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A recent study found that Alzheimer’s patients have an elevated level of magnetic iron oxides in the area of the brain that is affected by the disease.

Jon Dobson, professor, Keele University, Staffordshire, UK, looked at the brain tissue from 11 Alzheimer’s disease patients and 11 age-matched control subjects. For the first time it shows that the total concentration of biogenic magnetite is higher in Alzheimer’s brains (sometimes as high as 15 times normal). Also, gender seemed to play a role with female subjects having significantly higher levels of biogenic magnetite.

Researchers note that iron accumulation has been found with many neurodegenerative conditions including: Alzheimer’s disease (AD), Parkinson’s disease (PD), Huntington’s disease (HD), multiple sclerosis (MS), and Amyotrophic Lateral Sclerosis (ALS). What is notable is that the largest magnetite concentrations, and the smallest particles, are all from Alzheimer’s patients, which suggest that the genesis of the biogenic magnetite may be the same in all cases, but Alzheimer’s disease may be indicative of an accelerated process.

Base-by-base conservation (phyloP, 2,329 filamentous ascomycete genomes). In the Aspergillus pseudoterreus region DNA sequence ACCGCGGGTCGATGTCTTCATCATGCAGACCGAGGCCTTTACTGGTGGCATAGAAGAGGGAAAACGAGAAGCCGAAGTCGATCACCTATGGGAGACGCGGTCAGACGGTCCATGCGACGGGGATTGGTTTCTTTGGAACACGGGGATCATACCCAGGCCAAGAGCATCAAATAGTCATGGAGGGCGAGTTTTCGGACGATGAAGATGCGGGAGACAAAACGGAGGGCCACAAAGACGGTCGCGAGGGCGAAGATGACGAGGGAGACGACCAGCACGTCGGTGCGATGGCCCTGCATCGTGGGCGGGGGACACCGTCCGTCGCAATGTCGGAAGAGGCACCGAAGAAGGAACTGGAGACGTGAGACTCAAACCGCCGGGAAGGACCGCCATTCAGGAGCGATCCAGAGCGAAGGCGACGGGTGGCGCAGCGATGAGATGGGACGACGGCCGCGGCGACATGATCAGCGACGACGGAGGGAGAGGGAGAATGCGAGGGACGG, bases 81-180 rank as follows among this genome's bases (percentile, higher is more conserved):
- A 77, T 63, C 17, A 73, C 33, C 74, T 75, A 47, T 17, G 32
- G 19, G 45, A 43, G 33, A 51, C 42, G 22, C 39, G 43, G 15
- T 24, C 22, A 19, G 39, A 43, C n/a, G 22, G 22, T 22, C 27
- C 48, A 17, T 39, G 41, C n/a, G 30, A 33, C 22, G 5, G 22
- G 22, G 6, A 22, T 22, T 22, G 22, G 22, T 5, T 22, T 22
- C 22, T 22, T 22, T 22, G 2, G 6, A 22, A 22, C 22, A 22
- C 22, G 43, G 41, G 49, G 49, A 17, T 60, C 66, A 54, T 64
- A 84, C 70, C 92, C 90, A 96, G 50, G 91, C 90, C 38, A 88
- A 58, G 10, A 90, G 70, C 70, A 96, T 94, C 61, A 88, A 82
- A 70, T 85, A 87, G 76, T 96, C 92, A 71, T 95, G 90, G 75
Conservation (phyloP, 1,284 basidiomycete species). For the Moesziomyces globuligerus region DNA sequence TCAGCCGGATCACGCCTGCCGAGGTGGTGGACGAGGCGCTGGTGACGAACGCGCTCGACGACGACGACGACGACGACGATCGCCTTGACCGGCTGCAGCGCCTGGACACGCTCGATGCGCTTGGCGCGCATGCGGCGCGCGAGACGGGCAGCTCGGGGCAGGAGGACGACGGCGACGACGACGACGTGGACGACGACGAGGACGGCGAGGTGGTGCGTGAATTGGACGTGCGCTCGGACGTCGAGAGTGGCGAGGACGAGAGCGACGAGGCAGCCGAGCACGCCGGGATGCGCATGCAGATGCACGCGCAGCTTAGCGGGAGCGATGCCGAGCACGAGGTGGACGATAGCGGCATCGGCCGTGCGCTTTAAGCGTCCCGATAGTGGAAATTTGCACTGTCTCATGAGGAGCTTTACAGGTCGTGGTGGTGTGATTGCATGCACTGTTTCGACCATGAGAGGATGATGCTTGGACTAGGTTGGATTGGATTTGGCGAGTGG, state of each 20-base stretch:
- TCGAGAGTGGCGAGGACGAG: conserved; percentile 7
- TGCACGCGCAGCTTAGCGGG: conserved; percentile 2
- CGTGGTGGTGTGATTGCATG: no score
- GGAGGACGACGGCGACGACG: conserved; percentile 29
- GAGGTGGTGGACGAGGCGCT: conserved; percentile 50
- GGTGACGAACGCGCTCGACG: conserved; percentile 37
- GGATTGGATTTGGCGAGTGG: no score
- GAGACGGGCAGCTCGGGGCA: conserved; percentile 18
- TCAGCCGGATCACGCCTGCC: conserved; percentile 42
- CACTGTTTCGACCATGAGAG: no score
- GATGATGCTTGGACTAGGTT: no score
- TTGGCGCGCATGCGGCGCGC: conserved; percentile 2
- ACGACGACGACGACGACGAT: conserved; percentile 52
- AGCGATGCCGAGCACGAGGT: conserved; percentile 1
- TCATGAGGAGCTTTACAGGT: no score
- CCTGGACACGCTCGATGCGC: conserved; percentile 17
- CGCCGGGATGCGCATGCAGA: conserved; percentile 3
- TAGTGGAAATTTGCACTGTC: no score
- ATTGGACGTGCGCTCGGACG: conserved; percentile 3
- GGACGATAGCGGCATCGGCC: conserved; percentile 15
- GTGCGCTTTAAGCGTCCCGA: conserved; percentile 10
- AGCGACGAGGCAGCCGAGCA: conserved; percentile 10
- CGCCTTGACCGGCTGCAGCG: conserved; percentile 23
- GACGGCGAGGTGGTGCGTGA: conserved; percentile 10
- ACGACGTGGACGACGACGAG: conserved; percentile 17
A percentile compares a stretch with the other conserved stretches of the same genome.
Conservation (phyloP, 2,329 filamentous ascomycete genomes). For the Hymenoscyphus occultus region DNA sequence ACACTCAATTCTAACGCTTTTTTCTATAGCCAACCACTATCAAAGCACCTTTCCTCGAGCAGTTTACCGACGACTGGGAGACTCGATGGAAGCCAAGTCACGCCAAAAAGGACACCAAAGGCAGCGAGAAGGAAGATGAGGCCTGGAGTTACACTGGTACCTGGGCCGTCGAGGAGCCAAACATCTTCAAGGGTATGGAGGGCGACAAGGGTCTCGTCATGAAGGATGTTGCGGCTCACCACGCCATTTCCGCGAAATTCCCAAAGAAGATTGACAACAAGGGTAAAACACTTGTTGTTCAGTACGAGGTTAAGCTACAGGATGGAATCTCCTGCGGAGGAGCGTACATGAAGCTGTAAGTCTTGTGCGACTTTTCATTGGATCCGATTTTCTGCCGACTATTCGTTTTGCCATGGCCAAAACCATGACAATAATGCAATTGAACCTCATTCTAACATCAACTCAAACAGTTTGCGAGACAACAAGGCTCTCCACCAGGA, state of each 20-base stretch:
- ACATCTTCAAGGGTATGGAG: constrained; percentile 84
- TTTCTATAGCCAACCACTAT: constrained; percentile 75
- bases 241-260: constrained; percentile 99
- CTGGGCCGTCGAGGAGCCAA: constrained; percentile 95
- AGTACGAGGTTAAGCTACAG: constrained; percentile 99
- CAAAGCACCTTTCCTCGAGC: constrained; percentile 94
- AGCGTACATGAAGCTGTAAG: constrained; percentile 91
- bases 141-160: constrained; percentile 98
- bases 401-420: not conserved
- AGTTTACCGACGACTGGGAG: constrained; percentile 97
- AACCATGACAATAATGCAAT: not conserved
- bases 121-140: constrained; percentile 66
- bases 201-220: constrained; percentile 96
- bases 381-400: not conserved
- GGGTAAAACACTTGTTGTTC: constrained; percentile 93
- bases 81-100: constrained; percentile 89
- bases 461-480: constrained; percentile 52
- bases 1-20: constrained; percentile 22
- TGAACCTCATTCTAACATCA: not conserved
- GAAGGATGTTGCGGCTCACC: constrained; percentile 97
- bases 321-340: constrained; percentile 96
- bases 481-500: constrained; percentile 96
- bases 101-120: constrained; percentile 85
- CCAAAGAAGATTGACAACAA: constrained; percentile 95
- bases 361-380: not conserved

In recent years neuroferritinopathy–a hereditary neurodegenerative disease–has been found to have a mutation in the gene encoding for the ferritin light polypeptide. This helped researchers establish a direct link between neurodegeneration in the basal ganglia and the body’s primary iron storage protein, ferritin. The results of the iron accumulation in the brain is similar to that of Huntington’s disease.

Little is known about the accumulation of iron and its association to neurodegenerative diseases. Dobson speculates that magnetite formation may occur generally in the brain and may be associated with aging. For whatever reason the process is uncontrolled in the Alzheimer’s brain.

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